Say goodbye to power cords with USB 3.0 update

Intel has revealed that an upcoming update to USB 3.0 SuperSpeed that not only increases the throughput available through the interface, but also the power output. This means that you'll be able to transfer data to your USB 3.0 devices at an increased rate, as well as potentially power a range of items without the need for a dedicated power cord.

The USB 3.0 SuperSpeed specifications boost will up the power delivery to 100 watts, from just 10 watts, through delivering a maximum of 20 volts at 5 amps. A range of different power profiles will be available, some that appear to be designed with laptop charging in mind, such as the 60W (20V at 3A) profile. As well as the higher-power profiles, the standard 10W profile (5V at 2A, perfect for smartphone charging) will still remain.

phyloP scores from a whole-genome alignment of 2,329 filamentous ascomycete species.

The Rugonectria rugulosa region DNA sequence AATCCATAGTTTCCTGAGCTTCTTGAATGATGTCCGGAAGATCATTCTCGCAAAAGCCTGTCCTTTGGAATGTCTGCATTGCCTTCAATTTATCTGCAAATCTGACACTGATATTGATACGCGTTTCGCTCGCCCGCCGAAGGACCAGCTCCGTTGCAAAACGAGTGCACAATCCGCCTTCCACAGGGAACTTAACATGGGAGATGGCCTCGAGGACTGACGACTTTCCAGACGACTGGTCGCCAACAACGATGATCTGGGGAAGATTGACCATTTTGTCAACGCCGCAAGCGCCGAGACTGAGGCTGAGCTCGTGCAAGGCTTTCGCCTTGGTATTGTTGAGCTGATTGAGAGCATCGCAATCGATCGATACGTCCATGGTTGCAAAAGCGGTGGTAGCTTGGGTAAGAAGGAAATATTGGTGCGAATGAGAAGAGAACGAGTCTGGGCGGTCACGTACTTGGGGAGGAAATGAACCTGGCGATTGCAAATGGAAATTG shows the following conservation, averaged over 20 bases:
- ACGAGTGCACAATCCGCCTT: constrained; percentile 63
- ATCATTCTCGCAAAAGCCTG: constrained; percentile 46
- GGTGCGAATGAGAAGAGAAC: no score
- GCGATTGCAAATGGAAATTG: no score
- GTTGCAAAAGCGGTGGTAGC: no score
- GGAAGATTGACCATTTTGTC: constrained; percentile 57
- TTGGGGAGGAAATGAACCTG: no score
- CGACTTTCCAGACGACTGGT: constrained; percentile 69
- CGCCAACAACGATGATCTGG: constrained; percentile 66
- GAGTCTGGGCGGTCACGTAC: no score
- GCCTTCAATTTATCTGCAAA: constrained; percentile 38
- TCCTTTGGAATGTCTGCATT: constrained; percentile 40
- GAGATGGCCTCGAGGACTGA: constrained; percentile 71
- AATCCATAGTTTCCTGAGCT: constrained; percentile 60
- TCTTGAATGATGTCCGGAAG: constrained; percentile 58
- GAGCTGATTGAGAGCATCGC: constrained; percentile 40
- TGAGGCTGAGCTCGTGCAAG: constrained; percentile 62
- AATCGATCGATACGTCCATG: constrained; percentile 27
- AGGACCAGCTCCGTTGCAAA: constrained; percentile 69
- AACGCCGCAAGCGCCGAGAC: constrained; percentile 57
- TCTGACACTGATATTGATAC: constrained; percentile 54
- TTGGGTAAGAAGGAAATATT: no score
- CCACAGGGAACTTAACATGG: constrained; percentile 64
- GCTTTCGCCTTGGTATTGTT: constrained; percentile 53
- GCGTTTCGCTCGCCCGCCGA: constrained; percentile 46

With such a large increase in the power delivery through USB 3.0, it will be possible to power a range of devices from a single USB SuperSpeed hub. You could be charging your laptop, powering an external hard drive and using a second monitor all through just the one hub, and future TV manufacturers could implement high-powered USB hubs that could be used for powering nearby equipment such as low-power HTPCs.

Jeff Ravencraft, president of the USB Implementers Forum (USB-IF), had this to say about the improvements to USB 3.0:

This is going to change the way computers, peripheral devices, and even HDTVs will not only consume but deliver power. You can have an HDTV with a USB hub built into it where not only can you exchange data and audio/video, but you can charge all your devices from it. This power delivery capability is going to extend the ease of use for consumers, reduce clutter in the work and home environment, but also reduce electronic waste filling up landfills with custom chargers.

As well as bumping the power output up to 100W, the spec-boosted USB 3.0 SuperSpeed will also up throughput to 10 Gbps (up from 5 Gbps), which will still fall short of Thunderbolt's 20 Gbps, although USB 3.0 will likely remain far more widespread.

Source: TechSpot, TechHive

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